As a trained ballet dancer who once performed with Rudolph Nureyev, Dwan brings all her experience to these roles. 'My approach is very much as a dancer, in more ways than one. Obviously I respond to the musicality of the work like a dancer, but also I take the discipline required as a dancer for these roles.'
One of the most taxing elements in Dwan’s preparation was perfecting the voice of the mother in Footfalls. ';So many different elements went into that voice I can’t tell you. I spent six hours a day, six days a week for a month on that voice just to get it completely right. I invoked so many different ingredients. [Antonin] Artaud’s Theatre of Cruelty, the voice that Beckett heard as well. There are so many different aspects to it.'
Directing Dwan on this trilogy has been Walter Asmus, arguably the greatest and certainly the most experienced director of Beckett’s work over the past 40 years. 'It’s a brilliant partnership but an explosive one at times,' Dwan confesses. 'There were some very tense and difficult times but both of our hearts were in the right place and I think that ultimately we trusted one another.'
Asmus knew Beckett well, working closely with him from the 1970s until the playwright’s death. Few directors have such a feel for Beckett’s rhythms as Asmus. 'Walter is incredibly sensitive to the music of the words, like a conductor,' explains Dwan.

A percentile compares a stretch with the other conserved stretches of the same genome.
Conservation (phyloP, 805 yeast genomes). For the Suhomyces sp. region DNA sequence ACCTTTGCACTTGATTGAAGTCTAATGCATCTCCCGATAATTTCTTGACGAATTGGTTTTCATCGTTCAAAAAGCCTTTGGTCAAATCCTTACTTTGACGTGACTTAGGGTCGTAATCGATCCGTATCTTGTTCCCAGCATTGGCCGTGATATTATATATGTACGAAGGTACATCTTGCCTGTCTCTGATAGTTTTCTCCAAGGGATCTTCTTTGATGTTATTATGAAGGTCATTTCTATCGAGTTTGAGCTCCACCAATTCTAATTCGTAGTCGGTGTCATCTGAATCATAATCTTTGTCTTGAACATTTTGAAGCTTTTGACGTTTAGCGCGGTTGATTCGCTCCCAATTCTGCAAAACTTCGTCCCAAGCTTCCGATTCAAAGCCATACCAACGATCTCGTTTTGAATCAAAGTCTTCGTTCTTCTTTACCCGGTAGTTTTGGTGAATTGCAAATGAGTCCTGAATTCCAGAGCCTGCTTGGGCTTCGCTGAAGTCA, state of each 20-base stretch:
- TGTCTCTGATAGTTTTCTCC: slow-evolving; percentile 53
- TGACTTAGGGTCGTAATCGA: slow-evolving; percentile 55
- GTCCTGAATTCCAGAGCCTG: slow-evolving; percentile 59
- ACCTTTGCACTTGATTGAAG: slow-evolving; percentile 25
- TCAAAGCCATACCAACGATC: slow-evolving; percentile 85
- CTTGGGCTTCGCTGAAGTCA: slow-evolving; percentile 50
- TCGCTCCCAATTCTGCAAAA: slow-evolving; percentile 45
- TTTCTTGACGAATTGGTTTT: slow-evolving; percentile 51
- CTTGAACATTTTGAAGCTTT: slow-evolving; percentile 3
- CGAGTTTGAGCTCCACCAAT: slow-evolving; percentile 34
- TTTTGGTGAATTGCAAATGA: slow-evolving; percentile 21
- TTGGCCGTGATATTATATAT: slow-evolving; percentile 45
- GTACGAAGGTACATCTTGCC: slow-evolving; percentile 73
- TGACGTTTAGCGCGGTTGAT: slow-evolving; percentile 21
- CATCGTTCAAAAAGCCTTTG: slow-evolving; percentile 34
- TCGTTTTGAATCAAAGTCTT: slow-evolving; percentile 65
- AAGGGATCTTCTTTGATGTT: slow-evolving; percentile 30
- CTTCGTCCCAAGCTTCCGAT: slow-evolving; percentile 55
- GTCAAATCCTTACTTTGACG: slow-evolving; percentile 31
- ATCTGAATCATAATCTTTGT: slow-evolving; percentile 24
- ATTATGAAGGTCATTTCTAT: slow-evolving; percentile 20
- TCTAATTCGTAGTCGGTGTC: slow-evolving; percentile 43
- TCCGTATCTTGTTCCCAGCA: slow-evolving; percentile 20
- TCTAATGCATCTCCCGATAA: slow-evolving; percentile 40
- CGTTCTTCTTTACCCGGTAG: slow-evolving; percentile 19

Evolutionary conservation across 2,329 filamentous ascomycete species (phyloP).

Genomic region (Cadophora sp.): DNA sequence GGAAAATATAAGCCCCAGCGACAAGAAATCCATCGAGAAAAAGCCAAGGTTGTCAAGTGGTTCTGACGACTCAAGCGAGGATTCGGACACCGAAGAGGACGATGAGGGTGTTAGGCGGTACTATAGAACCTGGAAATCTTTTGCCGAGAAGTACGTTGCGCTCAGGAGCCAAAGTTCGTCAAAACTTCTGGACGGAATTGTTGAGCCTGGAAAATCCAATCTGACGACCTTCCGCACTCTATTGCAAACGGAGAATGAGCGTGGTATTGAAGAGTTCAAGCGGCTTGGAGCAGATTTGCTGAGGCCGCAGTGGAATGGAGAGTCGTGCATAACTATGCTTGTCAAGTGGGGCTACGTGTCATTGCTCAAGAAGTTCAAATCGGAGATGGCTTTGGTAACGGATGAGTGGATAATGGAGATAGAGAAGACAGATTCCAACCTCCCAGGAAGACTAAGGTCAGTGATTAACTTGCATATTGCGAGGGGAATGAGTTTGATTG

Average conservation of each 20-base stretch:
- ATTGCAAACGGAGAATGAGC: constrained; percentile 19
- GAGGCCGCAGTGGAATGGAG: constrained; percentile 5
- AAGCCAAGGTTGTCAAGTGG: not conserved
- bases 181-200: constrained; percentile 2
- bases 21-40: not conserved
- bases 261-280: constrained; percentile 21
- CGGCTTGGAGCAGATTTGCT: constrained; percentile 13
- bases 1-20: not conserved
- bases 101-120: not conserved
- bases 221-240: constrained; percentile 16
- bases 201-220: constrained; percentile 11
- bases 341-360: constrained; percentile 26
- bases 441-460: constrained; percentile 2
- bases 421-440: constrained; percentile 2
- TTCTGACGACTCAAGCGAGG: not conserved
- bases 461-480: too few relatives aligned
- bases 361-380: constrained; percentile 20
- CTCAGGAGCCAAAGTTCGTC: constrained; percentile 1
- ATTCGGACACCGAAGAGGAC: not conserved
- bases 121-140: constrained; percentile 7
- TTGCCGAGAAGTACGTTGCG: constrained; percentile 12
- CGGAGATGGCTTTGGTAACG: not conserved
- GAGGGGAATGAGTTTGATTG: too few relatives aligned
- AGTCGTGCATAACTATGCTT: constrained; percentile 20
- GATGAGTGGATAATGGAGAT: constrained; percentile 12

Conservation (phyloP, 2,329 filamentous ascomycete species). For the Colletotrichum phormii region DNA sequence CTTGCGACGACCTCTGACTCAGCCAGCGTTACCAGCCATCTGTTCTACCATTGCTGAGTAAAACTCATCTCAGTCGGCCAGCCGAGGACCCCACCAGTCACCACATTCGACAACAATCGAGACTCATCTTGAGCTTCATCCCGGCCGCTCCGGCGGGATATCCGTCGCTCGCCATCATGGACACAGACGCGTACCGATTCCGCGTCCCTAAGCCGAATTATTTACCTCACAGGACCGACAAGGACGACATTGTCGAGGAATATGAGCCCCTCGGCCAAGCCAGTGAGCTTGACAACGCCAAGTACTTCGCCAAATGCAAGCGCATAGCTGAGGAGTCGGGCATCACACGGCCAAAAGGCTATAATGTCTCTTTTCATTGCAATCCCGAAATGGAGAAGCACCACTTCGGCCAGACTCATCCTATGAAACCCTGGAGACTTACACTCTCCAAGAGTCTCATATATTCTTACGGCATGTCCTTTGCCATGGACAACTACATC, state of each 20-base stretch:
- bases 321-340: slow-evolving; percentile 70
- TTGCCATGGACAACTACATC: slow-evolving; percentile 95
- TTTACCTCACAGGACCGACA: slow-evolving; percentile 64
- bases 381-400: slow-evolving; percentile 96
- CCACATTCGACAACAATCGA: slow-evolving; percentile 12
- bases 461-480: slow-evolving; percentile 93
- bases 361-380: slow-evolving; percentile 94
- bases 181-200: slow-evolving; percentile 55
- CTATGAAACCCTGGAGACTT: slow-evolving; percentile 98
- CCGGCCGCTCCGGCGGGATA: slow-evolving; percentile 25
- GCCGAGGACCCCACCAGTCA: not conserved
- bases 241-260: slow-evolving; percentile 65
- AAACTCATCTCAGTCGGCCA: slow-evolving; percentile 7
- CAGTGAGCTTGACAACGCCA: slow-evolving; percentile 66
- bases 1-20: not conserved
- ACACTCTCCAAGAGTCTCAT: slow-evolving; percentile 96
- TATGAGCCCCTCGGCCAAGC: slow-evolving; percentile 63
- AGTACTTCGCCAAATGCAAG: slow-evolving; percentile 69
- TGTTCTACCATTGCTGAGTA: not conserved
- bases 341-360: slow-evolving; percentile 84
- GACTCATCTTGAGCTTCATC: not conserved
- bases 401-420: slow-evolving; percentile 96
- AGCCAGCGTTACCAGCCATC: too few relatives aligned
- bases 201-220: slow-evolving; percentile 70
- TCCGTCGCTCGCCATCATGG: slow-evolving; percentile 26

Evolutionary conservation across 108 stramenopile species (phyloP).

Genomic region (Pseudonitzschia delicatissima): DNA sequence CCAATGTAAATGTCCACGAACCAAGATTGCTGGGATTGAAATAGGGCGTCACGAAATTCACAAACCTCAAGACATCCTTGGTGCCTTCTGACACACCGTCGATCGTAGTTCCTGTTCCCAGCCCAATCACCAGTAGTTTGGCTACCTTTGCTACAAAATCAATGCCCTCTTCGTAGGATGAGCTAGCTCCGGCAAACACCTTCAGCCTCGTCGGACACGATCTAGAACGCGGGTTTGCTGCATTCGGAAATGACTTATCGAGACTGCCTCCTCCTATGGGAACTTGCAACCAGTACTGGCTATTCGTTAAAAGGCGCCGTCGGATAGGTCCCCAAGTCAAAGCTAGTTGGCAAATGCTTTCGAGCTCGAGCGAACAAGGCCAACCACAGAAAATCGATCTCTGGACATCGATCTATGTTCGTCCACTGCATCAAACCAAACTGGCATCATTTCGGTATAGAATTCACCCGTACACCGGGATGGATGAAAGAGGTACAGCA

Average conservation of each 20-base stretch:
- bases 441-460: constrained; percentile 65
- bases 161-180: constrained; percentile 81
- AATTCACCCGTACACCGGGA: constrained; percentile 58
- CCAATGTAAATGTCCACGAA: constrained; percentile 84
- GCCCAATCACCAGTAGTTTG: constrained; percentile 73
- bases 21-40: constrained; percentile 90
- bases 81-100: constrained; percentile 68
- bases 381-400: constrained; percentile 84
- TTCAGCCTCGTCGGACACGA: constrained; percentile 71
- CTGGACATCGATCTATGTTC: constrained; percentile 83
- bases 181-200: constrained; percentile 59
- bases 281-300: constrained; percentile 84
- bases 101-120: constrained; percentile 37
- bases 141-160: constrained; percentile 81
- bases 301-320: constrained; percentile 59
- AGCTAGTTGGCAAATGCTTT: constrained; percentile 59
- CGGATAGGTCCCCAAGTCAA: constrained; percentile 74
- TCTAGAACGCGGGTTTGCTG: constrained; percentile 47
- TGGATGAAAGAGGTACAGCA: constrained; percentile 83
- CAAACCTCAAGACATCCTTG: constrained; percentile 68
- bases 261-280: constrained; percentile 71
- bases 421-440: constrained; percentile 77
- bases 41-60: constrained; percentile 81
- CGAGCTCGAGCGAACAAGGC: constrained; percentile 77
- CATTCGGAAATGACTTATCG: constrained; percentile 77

'There was one point in Rockaby when Walter wouldn’t let me get past the first six lines. That was fascinating. He kept taking me back again and again and again. Suddenly I realized what he was doing when I kind of took off like a glider and I caught an invisible current, of Beckett, really.
'It changed the piece profoundly. He made so sure I was technically aligned. Then he just let me go and this current, this momentum took me all the way to the end of the piece. It was an incredible experience. When I looked up Walter was gone.'
Dwan has had more than a few unusual experiences performing Not I since she first interpreted Mouth in 2005. 'In The Royal Court I felt like a being who had taken flight across the auditorium.'
In 2013, at the Happy Days Enniskillen International Beckett Festival, Dwan took Mouth down into the depths of Enniskillen’s Marble Arch Caves. 'It was an extraordinary experience,' she recalls. 'You couldn’t get a more extreme blackout. I felt like a creature who had died already in the caves.'
For Beckettphiles, Dwan’s Beckett trilogy in The MAC will be the theatrical event of the year. Dwan is adamant, however, that these plays are for all-comers. 'Leave your intellect at home,' she says firmly, like a mother telling the kids to leave their muddy boots at the back door.
'That’s not what Beckett’s about. Anyone can connect with this work. This is highly emotional and visceral work. It’s for everybody,' emphasizes Dwan, 'and it’s of our time.'
And this may be the only chance for Belfast theatre goers to witness Dwan performing this trilogy, as the actress is unlikely to perform Not I for much longer. That has a Best Before date in my view, or I’ll lose my sanity. It’s too taxing. I’m going to give myself another year or so of that and then hang up the lips and pass on the notes to somebody else.'
TNot I, Footfalls and Rockaby runs at The MAC, Belfast, September 2 – 6. Lisa Dwan will give a post-show talk on September 4, hosted by Prime Cut's Artistic Director, Emma Jordan.